Legislators Ready New Bills to Stem Wide Code Abuse

Staff Reporter

Spurred by widespread complaints that a state law aimed at protecting consumers has resulted in a shakedown of local merchants, legislators are mounting yet another an effort to refine the law.

Seven failed pieces of legislation have been proposed since 1997, but this time the state Attorney General and California Bar Association are mounting their own assault on what some call large-scale abuses of the 17200 section of the once-obscure business and professions code.

The law is intended to protect consumers against illegal and unfair business practices by giving any individual the authority to sue a business on behalf of the public. But a handful of small law firms have targeted tens of thousands of California businesses for alleged 17200 violations, ranging from automotive repair shops to minority-owned restaurants to nail salons. Small business owners claim they are the victims of widespread abuse of the code.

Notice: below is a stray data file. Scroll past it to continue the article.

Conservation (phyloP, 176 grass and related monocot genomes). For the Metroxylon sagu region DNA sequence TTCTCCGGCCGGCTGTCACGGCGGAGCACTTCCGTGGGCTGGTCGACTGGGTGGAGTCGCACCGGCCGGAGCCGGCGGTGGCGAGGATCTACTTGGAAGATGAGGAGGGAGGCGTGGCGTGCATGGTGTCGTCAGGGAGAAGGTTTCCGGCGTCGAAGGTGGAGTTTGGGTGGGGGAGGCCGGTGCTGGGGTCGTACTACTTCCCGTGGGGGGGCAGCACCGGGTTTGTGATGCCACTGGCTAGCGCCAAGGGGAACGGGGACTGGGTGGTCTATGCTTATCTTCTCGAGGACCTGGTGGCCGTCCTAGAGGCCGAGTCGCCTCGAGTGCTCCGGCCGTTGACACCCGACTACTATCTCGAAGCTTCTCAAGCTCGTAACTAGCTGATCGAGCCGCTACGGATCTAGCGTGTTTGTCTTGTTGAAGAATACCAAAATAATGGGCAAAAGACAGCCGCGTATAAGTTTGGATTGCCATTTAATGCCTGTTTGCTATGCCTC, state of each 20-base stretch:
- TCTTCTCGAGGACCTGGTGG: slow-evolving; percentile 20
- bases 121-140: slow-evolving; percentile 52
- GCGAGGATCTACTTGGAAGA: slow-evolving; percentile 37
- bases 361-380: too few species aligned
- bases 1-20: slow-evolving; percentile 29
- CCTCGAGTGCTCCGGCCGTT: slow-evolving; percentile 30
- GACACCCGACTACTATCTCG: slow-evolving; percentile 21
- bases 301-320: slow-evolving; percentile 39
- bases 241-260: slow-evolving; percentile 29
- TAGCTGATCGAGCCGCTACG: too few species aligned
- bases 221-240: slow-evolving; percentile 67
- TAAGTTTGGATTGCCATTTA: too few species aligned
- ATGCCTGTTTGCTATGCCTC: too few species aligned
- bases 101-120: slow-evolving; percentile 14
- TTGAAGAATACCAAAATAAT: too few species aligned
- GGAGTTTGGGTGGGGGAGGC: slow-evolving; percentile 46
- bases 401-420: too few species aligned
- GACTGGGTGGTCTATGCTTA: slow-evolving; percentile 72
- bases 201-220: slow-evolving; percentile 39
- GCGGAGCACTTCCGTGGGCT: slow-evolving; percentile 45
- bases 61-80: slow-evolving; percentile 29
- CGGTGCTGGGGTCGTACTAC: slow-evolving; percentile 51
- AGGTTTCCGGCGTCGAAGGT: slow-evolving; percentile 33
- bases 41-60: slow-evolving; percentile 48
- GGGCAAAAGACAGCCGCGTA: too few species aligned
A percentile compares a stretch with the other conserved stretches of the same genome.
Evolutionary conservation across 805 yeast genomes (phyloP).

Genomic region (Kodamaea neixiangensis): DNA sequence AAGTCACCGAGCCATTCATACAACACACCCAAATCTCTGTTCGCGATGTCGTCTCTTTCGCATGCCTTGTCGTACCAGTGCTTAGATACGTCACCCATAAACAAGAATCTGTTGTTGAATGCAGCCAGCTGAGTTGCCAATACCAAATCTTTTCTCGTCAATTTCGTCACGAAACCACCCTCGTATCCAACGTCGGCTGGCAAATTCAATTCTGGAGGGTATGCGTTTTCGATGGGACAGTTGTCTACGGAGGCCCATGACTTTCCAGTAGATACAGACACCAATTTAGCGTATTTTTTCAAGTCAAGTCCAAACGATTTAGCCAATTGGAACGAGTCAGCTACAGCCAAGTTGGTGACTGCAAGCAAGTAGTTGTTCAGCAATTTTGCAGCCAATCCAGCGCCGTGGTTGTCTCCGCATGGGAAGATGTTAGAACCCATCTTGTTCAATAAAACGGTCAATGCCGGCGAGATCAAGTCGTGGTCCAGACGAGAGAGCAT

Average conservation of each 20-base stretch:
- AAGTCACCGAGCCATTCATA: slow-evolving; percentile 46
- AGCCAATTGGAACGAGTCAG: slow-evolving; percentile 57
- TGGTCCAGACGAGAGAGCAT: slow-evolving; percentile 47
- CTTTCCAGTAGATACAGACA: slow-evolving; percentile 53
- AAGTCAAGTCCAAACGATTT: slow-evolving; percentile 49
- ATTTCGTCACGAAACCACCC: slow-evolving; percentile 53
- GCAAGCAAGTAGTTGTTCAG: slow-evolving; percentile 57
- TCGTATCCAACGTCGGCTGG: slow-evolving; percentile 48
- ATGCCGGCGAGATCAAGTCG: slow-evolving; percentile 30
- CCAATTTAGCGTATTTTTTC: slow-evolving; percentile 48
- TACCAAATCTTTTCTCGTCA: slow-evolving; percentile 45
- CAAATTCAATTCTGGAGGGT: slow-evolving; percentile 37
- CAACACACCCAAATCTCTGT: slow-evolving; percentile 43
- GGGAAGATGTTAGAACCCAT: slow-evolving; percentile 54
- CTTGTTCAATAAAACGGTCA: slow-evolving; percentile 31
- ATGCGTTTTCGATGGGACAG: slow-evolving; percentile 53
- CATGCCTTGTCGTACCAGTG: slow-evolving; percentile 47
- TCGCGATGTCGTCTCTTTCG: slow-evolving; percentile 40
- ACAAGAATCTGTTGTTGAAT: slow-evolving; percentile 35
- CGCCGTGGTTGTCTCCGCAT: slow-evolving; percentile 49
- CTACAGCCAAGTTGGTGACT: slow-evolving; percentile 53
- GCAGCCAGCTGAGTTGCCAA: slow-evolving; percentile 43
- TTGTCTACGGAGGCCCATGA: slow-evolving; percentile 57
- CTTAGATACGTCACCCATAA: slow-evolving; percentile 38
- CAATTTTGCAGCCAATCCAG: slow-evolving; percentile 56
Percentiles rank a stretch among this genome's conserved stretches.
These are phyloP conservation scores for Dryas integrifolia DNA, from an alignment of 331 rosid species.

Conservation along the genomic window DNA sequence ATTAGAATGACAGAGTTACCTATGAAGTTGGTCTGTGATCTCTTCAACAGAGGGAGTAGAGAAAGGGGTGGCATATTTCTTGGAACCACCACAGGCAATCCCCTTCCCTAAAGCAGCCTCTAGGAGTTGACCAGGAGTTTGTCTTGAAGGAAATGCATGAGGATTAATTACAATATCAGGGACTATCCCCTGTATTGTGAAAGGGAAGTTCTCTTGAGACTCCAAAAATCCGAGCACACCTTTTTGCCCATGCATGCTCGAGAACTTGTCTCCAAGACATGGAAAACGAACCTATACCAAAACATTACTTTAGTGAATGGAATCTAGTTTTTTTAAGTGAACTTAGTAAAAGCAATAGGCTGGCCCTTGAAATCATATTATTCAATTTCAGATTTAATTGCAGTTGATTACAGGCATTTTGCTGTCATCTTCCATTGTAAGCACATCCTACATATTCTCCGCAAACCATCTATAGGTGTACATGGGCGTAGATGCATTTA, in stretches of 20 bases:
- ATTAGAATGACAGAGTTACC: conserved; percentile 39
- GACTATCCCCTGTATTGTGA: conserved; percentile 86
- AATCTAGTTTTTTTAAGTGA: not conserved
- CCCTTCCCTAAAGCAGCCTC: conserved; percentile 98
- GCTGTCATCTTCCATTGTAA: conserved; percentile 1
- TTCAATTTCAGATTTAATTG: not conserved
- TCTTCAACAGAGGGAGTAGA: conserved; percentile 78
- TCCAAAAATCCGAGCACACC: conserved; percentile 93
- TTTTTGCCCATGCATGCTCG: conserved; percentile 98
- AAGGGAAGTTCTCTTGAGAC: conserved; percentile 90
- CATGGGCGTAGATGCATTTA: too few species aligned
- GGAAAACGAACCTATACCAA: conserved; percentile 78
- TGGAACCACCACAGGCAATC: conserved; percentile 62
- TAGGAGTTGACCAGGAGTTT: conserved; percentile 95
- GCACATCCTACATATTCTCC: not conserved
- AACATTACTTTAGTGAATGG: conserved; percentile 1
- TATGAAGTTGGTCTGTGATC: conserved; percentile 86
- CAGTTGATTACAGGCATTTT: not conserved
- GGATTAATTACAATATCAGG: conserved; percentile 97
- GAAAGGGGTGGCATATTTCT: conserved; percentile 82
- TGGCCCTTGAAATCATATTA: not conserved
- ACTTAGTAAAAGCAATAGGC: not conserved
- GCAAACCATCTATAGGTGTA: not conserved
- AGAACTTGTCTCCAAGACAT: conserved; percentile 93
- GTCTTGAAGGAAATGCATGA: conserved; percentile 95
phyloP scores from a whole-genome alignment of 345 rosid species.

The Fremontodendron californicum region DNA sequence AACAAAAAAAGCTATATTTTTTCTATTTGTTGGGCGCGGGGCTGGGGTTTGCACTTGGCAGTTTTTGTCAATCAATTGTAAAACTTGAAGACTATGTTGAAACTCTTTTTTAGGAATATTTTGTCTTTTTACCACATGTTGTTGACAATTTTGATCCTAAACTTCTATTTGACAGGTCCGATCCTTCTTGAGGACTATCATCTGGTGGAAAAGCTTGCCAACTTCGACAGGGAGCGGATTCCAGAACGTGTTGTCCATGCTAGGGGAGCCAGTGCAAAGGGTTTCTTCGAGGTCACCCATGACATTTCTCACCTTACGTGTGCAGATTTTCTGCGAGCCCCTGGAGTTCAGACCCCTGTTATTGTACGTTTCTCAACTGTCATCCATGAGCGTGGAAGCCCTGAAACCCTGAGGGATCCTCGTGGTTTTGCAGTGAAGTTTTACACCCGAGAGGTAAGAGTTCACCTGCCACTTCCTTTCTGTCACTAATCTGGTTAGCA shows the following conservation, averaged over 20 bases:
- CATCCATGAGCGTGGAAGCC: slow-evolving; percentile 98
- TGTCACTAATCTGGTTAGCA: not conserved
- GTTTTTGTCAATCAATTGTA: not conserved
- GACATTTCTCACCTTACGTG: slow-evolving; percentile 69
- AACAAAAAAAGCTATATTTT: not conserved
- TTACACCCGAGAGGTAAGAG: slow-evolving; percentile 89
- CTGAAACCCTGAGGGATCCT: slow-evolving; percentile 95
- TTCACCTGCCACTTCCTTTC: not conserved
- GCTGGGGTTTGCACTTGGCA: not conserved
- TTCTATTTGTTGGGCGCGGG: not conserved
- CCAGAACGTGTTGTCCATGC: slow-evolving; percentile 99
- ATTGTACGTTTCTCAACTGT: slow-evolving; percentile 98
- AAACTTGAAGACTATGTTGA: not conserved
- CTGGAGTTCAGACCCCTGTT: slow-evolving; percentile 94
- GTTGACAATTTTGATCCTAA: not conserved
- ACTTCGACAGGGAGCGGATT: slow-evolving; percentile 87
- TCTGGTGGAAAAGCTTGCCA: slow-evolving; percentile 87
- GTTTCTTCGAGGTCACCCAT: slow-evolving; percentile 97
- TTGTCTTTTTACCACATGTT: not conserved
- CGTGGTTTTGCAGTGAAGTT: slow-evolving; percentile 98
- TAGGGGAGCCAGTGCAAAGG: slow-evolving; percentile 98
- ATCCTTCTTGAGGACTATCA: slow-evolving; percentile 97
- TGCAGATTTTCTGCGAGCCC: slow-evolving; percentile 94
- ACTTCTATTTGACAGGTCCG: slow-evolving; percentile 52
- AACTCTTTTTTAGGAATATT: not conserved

What's different this year from previous efforts to reform 17200 is the outcry resulting from the increased volume of litigation.

"Just the sheer number of business owners that have been hit with a lawsuit makes this a substantial problem," said Tom Dresslar, spokesman for the Attorney General's office. "It may be a few attorneys engaging in this conduct, but it is a substantial problem."

Expected opposition

Assemblyman Robert Pacheco, R-City of Industry, has authored amendments that have failed in the past and is trying again this year.

"We'll probably get a strong opposition from consumer attorneys," said Pacheco. "The Attorney General hasn't taken any decisive action, either, which leads me to believe I'll have an uphill road. But I have a greater possibility than I did last year."

Past legislative attempts at reform have not succeeded because the plaintiffs' bar is adamantly opposed to changing 17200. Also dampening support has been the reticence of many Democratic Assembly members, many of whom are supported by consumer attorney groups, to support certain legislation.